World Cup star Tim Howard is taking a break from international soccer and will not be considered for selection to the national team until September 2015, the U.S. soccer federation announced Thursday.
"Having played overseas for the last 12 years and missing out on spending time with my family, making this commitment to my family is very important at this time," said Howard, who discussed the break with U.S. Coach Juergen Klinsmann and Roberto Martinez, his coach at Everton of the English Premier League.
"It's the right decision at this time," Howard said in a statement released by U.S. Soccer. "Juergen has always been up front with all the players in saying you have to earn your place, which is something I agree with. So I look forward to coming back next fall and competing for a spot."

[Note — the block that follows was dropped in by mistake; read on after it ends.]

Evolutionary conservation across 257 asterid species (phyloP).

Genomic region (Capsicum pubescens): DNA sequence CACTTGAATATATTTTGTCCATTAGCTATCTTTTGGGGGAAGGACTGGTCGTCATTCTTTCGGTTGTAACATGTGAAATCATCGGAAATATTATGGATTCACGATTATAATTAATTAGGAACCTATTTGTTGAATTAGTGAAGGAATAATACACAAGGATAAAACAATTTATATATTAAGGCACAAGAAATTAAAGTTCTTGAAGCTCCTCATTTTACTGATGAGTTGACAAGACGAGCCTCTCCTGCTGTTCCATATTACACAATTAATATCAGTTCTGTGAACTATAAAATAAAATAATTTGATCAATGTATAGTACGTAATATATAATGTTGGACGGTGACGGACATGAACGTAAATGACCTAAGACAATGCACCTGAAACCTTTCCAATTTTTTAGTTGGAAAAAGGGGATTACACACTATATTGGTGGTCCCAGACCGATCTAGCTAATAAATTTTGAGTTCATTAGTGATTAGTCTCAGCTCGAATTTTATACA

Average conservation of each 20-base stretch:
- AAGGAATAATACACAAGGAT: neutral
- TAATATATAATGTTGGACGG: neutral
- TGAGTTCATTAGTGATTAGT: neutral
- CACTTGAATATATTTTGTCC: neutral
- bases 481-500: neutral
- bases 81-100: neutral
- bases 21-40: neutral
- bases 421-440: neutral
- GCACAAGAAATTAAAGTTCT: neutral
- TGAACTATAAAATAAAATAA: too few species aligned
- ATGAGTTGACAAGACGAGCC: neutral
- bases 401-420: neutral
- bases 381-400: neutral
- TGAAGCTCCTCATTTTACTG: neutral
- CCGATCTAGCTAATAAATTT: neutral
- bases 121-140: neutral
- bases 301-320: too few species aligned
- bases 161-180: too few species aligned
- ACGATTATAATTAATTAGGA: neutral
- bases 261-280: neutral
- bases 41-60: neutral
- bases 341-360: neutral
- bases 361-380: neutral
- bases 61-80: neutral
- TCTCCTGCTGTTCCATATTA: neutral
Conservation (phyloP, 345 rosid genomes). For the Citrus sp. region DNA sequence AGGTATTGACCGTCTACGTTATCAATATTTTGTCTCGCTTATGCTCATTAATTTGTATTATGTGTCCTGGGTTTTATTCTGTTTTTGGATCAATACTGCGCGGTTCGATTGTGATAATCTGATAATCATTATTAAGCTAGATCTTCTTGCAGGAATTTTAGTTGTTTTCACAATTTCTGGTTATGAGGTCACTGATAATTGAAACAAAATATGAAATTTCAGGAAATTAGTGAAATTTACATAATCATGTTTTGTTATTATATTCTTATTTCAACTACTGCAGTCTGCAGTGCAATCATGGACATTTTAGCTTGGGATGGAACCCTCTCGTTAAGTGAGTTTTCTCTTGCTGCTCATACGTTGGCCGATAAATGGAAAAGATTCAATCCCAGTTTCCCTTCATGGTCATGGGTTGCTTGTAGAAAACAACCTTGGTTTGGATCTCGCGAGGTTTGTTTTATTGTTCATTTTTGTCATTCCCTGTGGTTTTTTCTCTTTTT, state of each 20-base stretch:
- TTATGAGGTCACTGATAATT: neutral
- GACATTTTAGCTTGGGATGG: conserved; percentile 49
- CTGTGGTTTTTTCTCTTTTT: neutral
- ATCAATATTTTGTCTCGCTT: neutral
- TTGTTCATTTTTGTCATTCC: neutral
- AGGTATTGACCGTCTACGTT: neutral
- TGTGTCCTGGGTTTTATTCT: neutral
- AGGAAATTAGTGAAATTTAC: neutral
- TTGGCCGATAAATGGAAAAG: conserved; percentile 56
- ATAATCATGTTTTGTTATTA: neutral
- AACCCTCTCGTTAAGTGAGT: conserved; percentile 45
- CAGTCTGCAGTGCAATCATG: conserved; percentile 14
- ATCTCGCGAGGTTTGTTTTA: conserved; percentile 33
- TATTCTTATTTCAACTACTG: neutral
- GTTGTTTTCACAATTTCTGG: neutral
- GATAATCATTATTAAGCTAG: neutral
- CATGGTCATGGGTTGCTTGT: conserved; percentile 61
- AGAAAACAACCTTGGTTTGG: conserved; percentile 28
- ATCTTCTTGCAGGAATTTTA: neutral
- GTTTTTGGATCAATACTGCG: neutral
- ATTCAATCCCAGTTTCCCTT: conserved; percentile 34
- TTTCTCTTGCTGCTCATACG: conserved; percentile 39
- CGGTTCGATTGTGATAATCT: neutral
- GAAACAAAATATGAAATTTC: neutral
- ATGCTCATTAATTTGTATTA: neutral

Howard, 35, emphasized that he was not retiring from the national team. He has been the starting goalkeeper for the U.S. for seven years and is U.S. Soccer's all-time leader with 104 caps and 55 victories. Last week he began his ninth season as the first-choice keeper for Everton.
But, as with Landon Donovan, who took a four-month vacation from soccer at the beginning of World Cup qualifying in 2013, Klinsmann said Howard will have to prove he deserves to be taken back when he returns next year.
"He has a wish to take a step back to take care of his family," Klinsmann said of Howard, whose two school-age children live in Tennessee with his ex-wife. "And we came to the conclusion that it's absolutely fine that he takes off time from international soccer until after next summer's Gold Cup and then we reevaluate.
"I told him as long as he is the same Tim Howard that we always see performing well, he will be welcomed back with open arms and right back competing for a spot. He knows that he has to prove that he deserves to be back."
Howard could miss as many as eight U.S. friendlies during his break as well as the 2015 Gold Cup. In his place, World Cup backups Brad Guzan and Nick Rimando are expected to compete for the starting job for the U.S.